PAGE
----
Credit rating agencies are frequently criticized for producing sovereign ratings that do not accurately reflect the economic and political fundamentals of rated countries. This article discusses how the home country of rating agencies could affect rating decisions as a result of political economy influences and culture. Using data from nine agencies based in six countries, we investigate empirically if there is systematic evidence for a home bias in sovereign ratings. Specifically, we use dyadic panel data to test whether, all else being equal, agencies assign better ratings to their home countries, as well as to countries economically, politically and culturally aligned with them. While most of the variation in ratings is explained by the fundamentals of rated countries, our results provide empirical support for the existence of a home bias in sovereign ratings. We find that the bias becomes more accentuated following the onset of the Global Financial Crisis and appears to be driven by economic and cultural ties, not geopolitics.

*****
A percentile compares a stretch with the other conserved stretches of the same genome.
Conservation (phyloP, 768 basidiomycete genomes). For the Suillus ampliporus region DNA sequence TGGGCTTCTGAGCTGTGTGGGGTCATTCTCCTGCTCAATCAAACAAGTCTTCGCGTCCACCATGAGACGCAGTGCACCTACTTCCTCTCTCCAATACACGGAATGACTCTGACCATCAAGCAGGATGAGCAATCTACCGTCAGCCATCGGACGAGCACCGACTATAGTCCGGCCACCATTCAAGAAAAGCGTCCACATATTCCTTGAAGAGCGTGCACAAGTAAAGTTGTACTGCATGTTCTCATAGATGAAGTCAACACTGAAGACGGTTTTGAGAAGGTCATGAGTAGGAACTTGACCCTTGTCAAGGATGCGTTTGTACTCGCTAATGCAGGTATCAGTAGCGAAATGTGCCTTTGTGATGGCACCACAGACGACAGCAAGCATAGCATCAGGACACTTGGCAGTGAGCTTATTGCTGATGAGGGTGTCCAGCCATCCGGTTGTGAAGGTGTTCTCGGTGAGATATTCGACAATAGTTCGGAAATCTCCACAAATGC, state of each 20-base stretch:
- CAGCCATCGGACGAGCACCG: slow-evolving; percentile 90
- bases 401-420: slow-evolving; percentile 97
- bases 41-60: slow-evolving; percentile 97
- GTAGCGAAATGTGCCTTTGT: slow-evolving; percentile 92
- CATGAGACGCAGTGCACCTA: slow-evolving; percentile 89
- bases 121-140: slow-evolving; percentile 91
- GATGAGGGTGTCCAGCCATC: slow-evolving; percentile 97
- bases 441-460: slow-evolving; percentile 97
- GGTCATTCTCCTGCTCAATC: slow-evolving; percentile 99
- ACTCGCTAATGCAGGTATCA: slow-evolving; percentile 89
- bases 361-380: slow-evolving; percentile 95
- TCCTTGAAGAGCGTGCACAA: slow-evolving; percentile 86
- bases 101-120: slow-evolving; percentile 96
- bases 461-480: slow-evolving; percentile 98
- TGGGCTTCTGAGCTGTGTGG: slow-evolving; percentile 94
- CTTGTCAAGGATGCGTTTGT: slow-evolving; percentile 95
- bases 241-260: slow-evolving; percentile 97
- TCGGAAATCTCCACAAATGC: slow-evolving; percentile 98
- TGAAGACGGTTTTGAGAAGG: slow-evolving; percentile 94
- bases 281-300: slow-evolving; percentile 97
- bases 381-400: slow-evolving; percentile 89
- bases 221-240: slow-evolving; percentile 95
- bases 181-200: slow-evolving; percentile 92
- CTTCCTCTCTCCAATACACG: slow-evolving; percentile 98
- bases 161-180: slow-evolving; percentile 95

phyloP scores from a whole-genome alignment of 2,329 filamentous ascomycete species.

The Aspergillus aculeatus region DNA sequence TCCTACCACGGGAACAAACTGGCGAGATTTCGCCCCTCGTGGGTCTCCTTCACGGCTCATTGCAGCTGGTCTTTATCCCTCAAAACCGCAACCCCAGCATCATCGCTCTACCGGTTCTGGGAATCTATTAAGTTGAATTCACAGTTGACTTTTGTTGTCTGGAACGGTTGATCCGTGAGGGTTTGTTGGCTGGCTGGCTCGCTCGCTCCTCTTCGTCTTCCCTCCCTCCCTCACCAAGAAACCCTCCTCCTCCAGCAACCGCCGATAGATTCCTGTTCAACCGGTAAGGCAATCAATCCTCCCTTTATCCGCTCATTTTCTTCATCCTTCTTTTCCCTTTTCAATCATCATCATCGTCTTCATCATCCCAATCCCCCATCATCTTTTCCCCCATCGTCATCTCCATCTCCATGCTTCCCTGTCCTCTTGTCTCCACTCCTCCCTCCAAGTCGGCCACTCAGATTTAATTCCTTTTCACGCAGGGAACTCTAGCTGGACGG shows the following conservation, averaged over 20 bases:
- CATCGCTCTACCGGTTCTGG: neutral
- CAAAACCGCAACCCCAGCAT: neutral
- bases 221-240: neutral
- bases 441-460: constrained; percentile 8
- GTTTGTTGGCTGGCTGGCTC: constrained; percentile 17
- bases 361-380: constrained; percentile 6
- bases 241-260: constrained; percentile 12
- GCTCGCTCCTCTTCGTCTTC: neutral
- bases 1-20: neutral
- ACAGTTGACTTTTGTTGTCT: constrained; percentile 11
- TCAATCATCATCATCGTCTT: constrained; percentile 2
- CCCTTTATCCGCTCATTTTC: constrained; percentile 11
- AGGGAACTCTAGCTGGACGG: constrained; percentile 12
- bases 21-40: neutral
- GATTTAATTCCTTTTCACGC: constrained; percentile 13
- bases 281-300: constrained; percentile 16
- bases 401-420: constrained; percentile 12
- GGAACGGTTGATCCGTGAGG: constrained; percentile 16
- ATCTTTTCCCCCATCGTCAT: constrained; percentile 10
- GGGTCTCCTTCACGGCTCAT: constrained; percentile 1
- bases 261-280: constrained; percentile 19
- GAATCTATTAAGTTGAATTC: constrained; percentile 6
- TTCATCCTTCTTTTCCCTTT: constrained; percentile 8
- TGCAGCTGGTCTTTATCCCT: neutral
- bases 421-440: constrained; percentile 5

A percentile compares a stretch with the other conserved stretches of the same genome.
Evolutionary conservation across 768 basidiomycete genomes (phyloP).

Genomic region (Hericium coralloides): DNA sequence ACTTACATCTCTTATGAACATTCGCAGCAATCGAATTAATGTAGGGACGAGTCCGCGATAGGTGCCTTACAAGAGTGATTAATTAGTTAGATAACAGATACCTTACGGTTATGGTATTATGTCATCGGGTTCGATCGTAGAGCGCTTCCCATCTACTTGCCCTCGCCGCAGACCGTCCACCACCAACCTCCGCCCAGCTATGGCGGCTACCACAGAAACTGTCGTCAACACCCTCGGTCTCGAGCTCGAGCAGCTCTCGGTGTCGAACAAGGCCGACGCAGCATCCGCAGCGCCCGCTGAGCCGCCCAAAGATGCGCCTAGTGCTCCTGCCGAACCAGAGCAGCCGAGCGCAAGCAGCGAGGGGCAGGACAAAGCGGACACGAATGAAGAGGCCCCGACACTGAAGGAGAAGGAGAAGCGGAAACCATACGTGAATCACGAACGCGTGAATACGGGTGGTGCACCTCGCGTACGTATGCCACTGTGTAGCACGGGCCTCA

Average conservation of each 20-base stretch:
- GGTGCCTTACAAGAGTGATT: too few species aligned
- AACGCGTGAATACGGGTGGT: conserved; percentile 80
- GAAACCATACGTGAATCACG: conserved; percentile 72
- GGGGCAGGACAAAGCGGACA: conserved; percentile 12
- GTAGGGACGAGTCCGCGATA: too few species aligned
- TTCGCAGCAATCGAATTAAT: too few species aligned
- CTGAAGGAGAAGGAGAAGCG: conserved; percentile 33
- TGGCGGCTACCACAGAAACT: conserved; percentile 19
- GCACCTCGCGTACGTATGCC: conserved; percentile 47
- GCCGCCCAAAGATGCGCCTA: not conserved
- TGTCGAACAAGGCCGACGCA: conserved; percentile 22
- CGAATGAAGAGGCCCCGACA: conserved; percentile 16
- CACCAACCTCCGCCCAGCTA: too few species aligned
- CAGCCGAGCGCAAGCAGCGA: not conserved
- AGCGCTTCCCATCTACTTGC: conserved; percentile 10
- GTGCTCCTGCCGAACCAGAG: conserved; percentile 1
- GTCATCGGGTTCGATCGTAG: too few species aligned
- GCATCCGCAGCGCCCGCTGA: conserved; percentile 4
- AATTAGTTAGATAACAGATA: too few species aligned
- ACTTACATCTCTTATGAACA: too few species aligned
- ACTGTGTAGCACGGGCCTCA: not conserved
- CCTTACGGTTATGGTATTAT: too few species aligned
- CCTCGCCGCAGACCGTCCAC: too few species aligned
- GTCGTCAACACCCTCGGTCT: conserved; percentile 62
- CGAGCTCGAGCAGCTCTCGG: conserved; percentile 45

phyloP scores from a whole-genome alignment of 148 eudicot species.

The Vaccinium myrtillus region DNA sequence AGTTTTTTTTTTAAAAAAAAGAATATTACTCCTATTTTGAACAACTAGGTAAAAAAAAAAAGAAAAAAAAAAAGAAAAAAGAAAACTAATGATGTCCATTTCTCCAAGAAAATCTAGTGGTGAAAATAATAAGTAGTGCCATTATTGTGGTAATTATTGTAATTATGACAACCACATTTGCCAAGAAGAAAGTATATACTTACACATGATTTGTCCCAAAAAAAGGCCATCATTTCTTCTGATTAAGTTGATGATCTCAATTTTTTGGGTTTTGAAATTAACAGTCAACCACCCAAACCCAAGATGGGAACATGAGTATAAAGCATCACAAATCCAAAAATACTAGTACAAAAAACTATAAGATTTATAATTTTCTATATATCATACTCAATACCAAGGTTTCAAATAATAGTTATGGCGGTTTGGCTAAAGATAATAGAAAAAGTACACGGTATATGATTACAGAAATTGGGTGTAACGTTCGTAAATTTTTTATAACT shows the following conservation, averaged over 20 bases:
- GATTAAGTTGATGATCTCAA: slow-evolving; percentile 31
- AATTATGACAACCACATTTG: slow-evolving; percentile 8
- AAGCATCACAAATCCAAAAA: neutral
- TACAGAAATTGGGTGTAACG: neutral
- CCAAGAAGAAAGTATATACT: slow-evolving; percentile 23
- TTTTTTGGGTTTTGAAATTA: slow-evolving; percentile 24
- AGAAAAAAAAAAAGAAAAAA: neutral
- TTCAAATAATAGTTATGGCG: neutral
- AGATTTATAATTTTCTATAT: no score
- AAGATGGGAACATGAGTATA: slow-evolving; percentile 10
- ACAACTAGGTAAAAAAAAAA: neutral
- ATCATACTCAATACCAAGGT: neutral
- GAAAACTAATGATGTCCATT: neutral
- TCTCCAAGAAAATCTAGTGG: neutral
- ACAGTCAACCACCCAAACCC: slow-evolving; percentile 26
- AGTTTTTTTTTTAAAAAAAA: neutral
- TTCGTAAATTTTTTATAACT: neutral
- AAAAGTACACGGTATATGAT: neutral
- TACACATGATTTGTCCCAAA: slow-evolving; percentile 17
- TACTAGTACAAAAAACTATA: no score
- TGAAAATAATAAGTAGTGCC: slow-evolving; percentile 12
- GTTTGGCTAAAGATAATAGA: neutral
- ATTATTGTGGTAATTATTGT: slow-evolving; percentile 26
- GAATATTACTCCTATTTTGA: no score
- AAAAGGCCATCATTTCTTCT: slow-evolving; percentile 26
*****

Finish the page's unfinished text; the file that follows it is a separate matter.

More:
|Item Type:||Working paper|
|Series Name:||Discussion Paper Series / University of Heidelberg, Department of Economics|
|Date Deposited:||23 Dec 2013 14:31|
|Number of Pages:||54|
|Faculties / Institutes:||The Faculty of Economics and Social Studies > Alfred-Weber-Institut for Economics|
|Uncontrolled Keywords:||Sovereign debt ratings, credit rating agencies, home bias, international finance, cultural distance, bank exposure|
|Schriftenreihe ID:||Discussion Paper Series / University of Heidelberg, Department of Economics|